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Spokane, Washington  Est. May 19, 1883
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Washington could be headed for record voter turnout

UPDATED: Wed., Oct. 21, 2020

OLYMPIA – Washington could be headed for record turnout in the Nov. 3 election with as many as nine of 10 registered voters casting ballots.

While elections officials are leery of predicting the actual turnout, the flood of ballots coming in to drop boxes and by mail are pointing in that direction.

“Turnout is amazing,” Spokane County Auditor Vicky Dalton said.

In Spokane County, two of every five voters had returned their ballot by Wednesday. Statewide, one in four ballots had come in.

The difference comes partly from Spokane and some other counties mailing ballots to voters a week early, while heavily populated King and Snohomish counties mailed out ballots last week on the regular schedule.

Because of the differences in when ballots were mailed, “we can’t compare it to previous elections,” Dalton said. But between increases to the voter rolls and heavy interest in the elections, she and other elections officials are preparing for a record number of ballots.

“Our drop boxes are getting extremely heavy usage,” Dalton said.

Across the state, some 62% of ballots have been returned through drop boxes and 38% have come back by mail, Secretary of State Kim Wyman said.

In Clallam County last weekend, some drop boxes got so full that no more ballots could fit in. People put signs directing voters to the nearest box, Wyman said.

Spokane County will be collecting ballots at drop boxes this weekend, which it normally would not need to do at that point in the election cycle, Dalton said.

On Tuesday, two weeks from Election Day, elections offices around the state received a total of 441,413 ballots. That’s more ballots in a single day than any day in the 2016 presidential election other than the actual Election Day.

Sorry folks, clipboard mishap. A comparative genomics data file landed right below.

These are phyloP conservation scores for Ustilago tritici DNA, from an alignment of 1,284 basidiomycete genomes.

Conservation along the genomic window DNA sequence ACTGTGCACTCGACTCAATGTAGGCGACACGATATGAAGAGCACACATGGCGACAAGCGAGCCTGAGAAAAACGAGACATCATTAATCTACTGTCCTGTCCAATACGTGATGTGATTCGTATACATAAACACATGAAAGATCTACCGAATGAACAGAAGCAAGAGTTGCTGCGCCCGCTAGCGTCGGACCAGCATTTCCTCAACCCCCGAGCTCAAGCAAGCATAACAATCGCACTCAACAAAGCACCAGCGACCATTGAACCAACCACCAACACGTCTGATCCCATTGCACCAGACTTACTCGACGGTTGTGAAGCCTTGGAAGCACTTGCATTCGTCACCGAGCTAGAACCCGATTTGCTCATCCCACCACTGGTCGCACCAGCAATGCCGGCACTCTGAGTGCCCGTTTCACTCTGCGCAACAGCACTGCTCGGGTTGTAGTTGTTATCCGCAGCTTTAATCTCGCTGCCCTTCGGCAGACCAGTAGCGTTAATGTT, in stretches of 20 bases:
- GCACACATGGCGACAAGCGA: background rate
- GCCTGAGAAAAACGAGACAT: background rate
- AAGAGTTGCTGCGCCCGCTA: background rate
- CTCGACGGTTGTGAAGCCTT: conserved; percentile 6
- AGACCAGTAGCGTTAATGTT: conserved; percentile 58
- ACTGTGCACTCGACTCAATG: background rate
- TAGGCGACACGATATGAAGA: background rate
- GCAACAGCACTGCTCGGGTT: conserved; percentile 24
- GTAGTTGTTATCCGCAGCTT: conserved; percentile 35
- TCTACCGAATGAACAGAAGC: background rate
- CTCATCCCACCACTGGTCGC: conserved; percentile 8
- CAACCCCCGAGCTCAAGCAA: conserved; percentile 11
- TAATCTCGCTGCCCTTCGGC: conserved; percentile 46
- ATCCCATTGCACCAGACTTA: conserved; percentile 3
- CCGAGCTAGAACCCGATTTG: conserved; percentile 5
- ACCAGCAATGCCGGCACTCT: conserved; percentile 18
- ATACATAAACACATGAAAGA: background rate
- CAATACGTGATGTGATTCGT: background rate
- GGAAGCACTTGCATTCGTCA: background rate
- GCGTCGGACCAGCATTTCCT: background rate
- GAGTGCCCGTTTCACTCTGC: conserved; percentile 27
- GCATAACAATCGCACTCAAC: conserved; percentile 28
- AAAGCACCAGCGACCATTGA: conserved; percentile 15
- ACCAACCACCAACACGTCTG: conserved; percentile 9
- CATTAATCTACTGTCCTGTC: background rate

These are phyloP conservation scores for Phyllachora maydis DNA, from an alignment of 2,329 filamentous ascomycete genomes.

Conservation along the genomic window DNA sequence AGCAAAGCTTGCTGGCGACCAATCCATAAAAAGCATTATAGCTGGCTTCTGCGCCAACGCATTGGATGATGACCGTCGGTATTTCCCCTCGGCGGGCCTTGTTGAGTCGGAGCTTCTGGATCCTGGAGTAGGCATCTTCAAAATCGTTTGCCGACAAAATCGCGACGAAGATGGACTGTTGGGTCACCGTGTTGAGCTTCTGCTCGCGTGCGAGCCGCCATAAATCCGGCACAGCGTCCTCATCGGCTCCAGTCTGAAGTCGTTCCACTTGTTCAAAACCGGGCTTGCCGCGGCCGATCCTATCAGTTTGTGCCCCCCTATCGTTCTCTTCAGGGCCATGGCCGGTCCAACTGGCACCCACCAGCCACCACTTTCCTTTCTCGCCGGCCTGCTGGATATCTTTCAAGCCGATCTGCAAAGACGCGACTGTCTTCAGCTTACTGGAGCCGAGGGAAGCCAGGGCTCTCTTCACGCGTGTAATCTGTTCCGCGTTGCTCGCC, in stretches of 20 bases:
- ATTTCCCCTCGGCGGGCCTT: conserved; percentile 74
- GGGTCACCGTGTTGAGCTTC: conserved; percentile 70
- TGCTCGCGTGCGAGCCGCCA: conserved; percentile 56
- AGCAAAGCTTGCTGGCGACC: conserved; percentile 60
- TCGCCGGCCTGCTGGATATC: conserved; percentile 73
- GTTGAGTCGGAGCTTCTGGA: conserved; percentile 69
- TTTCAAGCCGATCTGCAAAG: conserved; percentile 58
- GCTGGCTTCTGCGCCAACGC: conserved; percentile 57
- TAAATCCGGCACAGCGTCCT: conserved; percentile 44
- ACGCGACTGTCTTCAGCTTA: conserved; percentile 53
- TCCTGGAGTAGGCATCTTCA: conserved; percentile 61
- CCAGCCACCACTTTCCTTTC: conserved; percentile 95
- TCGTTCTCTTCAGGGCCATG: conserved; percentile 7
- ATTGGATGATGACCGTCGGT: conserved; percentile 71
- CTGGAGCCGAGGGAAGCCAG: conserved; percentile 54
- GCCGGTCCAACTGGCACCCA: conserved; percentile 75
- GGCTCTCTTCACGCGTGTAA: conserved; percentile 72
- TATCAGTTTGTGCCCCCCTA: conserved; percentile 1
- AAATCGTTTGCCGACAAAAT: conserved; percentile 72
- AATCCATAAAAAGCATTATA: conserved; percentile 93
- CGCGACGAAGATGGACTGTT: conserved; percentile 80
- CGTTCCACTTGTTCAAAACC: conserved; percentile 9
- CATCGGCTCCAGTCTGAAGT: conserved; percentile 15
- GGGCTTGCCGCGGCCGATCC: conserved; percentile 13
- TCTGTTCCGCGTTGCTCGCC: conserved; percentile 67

“That’s a wow,” Wyman said.

As the state’s head elections official, Wyman said she has stopped making predictions of a turnout percentage, but “absolutely” believes it will be a record, which would mean more than 84.6%, the previous mark, set in 2008.

County elections officials are being told they should prepare for 90%, she added.

One variable, which could boost turnout as much as 2% in the final days of the election, is the state’s recent law that allows eligible voters to register or change their address up to 8 p.m. on Election Day by going to the elections office or a voter service center in person.

An eligible voter in line to register by 8 p.m. will be allowed to register and cast a ballot even if they don’t make it to the counter to fill out the form until after that deadline. But they won’t be allowed to get in line after 8 p.m.

People lined up at a drop box will also be able to deposit a ballot if they arrive there by 8 p.m. Get there at 8:01 p.m., however, they won’t be able to drop it off.

It’s similar to the old law Washington had for poll site voting, Wyman said, that allowed people to cast a ballot after 8 p.m. as long as they were in line by the deadline.

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